Entertainment Music How Melbourne’s COVID lockdown brought Alice Ivy closer to the world stage

How Melbourne’s COVID lockdown brought Alice Ivy closer to the world stage

Australian musicians are keen to kick-start the live music scene. Photo: Michelle G Hunder
Twitter Facebook Reddit Pinterest Email

Popular Australian musician Alice Ivy has shed light on how Melbourne’s arduous lockdown has brought her closer to the world stage.

After a year of touring and playing shows all over the world, Ivy has swapped the bright lights of the stage for the ones emanating from the laptop screen.

“I’ve been doing a lot of Zoom sessions and they’re challenging – it’s definitely not the same, I feel like it takes twice as long to write a song,” the dance-pop purveyor told The New Daily. 

“But getting comfortable over Zoom sessions means now I can write with artists in LA, now I can write with artists from New York.

“It’s especially weird trying to get a vibe going, but I feel like I’m kind of getting the hang of it.”

Alice Ivy
From touring with Vera Blue, Flight Facilities and the Jungle Giants, Ivy said staying home has been a struggle. Photo: Dominique Berns

The Australian live music and events scene has been among the worst hit by the coronavirus pandemic, with the industry losing hundreds of millions of dollars since March.

In fact, 70 per cent of venues nationwide are reportedly facing imminent closure without funding help.

While the future of Melbourne’s illustrious music scene remains unknown, artists like Ivy are staying hopeful and making the most of a bad situation.

We’re a very tight music community in Melbourne and I feel like we’re going to bounce back really hard because everyone’s really hungry for it and desperate for it,” she said.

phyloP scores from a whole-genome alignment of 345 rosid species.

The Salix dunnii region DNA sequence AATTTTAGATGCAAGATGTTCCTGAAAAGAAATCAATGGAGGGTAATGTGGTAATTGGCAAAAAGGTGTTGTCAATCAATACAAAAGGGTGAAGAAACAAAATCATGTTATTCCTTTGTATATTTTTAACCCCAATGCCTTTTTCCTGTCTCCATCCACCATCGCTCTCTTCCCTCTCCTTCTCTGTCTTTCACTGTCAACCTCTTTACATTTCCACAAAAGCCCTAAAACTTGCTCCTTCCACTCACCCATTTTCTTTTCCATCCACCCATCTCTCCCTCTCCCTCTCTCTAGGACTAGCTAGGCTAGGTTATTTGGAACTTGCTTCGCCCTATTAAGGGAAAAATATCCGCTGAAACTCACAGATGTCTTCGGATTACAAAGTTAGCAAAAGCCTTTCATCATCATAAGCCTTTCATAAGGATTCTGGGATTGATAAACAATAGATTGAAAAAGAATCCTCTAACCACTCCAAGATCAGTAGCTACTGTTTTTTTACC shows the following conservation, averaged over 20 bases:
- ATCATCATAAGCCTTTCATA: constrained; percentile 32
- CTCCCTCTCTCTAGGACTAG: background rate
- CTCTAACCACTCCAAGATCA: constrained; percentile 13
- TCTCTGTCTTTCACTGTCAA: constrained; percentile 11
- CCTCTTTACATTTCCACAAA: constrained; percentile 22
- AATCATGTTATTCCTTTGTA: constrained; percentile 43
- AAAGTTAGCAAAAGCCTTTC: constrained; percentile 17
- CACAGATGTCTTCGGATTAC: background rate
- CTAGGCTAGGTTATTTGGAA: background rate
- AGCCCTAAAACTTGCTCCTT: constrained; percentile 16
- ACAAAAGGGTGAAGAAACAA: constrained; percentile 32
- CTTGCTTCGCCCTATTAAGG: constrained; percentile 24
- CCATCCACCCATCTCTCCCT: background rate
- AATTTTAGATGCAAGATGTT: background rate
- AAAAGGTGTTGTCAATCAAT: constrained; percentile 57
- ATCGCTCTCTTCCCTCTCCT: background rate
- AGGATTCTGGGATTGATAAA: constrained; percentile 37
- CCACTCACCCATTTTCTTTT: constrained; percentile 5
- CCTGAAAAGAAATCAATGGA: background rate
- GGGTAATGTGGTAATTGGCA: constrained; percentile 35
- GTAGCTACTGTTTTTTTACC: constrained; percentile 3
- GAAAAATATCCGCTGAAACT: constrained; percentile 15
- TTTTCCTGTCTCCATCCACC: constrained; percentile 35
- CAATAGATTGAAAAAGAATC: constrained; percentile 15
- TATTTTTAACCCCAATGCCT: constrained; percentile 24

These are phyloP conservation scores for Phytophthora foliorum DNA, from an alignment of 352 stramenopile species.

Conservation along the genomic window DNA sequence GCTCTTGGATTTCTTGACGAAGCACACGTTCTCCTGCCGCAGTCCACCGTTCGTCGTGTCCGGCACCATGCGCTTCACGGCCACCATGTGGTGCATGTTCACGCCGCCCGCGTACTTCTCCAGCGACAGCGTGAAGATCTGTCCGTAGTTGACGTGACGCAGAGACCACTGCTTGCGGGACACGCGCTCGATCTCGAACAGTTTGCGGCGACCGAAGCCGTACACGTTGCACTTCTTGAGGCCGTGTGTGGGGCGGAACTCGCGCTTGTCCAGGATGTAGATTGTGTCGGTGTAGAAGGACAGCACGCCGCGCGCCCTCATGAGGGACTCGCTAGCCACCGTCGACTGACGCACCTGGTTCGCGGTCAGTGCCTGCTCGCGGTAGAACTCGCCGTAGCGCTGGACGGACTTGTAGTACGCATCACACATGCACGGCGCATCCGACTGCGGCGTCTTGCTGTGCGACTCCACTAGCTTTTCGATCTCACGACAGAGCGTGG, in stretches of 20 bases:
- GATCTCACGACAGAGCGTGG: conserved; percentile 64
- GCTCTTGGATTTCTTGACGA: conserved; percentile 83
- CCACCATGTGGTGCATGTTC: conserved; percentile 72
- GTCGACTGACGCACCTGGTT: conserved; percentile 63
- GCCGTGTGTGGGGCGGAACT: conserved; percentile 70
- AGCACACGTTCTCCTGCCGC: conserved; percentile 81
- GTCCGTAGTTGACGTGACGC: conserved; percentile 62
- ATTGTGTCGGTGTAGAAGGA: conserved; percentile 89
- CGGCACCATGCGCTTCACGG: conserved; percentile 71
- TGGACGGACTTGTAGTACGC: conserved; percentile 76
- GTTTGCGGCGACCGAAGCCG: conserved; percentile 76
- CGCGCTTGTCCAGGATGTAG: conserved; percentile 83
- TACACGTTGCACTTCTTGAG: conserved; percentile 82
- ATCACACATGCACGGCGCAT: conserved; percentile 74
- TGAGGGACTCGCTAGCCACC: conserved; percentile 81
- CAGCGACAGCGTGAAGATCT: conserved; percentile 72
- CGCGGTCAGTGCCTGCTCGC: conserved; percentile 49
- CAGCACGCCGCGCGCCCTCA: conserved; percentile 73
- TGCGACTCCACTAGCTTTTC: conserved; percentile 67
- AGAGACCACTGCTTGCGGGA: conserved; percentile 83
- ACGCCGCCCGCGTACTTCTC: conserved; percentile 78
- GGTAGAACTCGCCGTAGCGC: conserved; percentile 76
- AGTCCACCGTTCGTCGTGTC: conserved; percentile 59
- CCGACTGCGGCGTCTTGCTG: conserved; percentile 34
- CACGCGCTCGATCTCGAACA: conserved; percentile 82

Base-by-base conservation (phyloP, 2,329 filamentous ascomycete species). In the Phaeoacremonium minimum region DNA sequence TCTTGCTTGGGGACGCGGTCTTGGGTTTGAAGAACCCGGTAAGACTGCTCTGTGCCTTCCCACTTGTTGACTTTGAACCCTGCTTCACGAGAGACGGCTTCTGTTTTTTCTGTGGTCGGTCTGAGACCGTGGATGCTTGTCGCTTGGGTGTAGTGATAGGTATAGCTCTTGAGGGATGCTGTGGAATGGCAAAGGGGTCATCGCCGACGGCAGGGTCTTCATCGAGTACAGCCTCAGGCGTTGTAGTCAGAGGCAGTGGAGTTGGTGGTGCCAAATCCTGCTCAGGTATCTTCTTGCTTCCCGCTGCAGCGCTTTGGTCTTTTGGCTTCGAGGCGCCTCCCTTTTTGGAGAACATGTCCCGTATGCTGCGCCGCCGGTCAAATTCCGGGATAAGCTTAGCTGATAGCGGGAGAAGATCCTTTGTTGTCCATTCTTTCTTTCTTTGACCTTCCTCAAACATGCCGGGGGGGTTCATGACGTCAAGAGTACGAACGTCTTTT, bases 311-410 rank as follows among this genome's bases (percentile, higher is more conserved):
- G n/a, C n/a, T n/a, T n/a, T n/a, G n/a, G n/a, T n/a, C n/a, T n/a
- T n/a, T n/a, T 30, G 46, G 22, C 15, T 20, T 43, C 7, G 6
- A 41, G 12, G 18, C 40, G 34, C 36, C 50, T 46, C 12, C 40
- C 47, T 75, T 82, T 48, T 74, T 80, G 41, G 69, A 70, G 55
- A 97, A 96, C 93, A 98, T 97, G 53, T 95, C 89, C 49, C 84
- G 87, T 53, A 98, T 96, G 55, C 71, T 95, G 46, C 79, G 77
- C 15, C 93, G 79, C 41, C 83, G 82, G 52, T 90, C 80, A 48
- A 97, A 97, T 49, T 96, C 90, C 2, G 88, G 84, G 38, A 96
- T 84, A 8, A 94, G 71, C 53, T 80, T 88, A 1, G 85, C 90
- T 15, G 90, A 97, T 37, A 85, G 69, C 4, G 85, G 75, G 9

“It’s definitely something that I probably wouldn’t have considered before going through this pandemic – if someone reached out and wanted to write in New York, I’d be like, ‘Oh, I don’t know, it’s a little bit weird over Zoom, maybe I’ll be in New York next year and we can hook something up’.

“But now it’s like, ‘No, let’s do this, what are you doing next week’?”

Kicking goals

By now, many of us have grappled with the disappointment of missing birthdays, graduations, weddings and other milestones due to the pandemic.

Though the release of her second studio album was impacted by the lockdown, Ivy – who has worked with some of the nation’s biggest musicians including Thelma Plum and Safia’s Benjamin Joseph – hasn’t let it get her down.

As of recently, Ivy’s growing list of achievements also include two ARIA nominations, with her earworm of a song ‘Don’t Sleep’ up for Best Dance Release and Engineer of the Year.

“I got a couple of ARIA nominations last week, I used to watch the ARIAs growing up, I got my driver’s licence, I also got a dog too, so you know, kicking goals!” Ivy exclaimed.

“For me, personally, career-wise I’ve had the most incredible year, but also putting out a record in this time has been extremely anti-climactic.

“I’m not able to go out and tour … We had all these incredible plans for an album launch, and I haven’t even been able to have a champagne with my manager – it’s been a really anti-climactic year in that sense.”

But as Victorians slowly begin taking the boards off their windows and re-enter the community, our musicians are looking forward to restoring Melbourne to its former live music glory.

Australia’s homegrown talents are looking forward to a big 2021. Photo: Michelle G Hunder

Ivy has joined forces with W Melbourne to help find their ‘W Insider’ (someone who knows what’s on, what’s cool, and where it’s happening).

Sitting on a panel, the 27-year-old will help decide who has their finger on the Melbourne pulse.

And with restrictions continuing to ease, Victorians are waiting on bated breath to see that pulse grow stronger.

“There are some plans for some COVID-safe shows,” Ivy said.

“Hopefully they see the light of day, so watch this space.”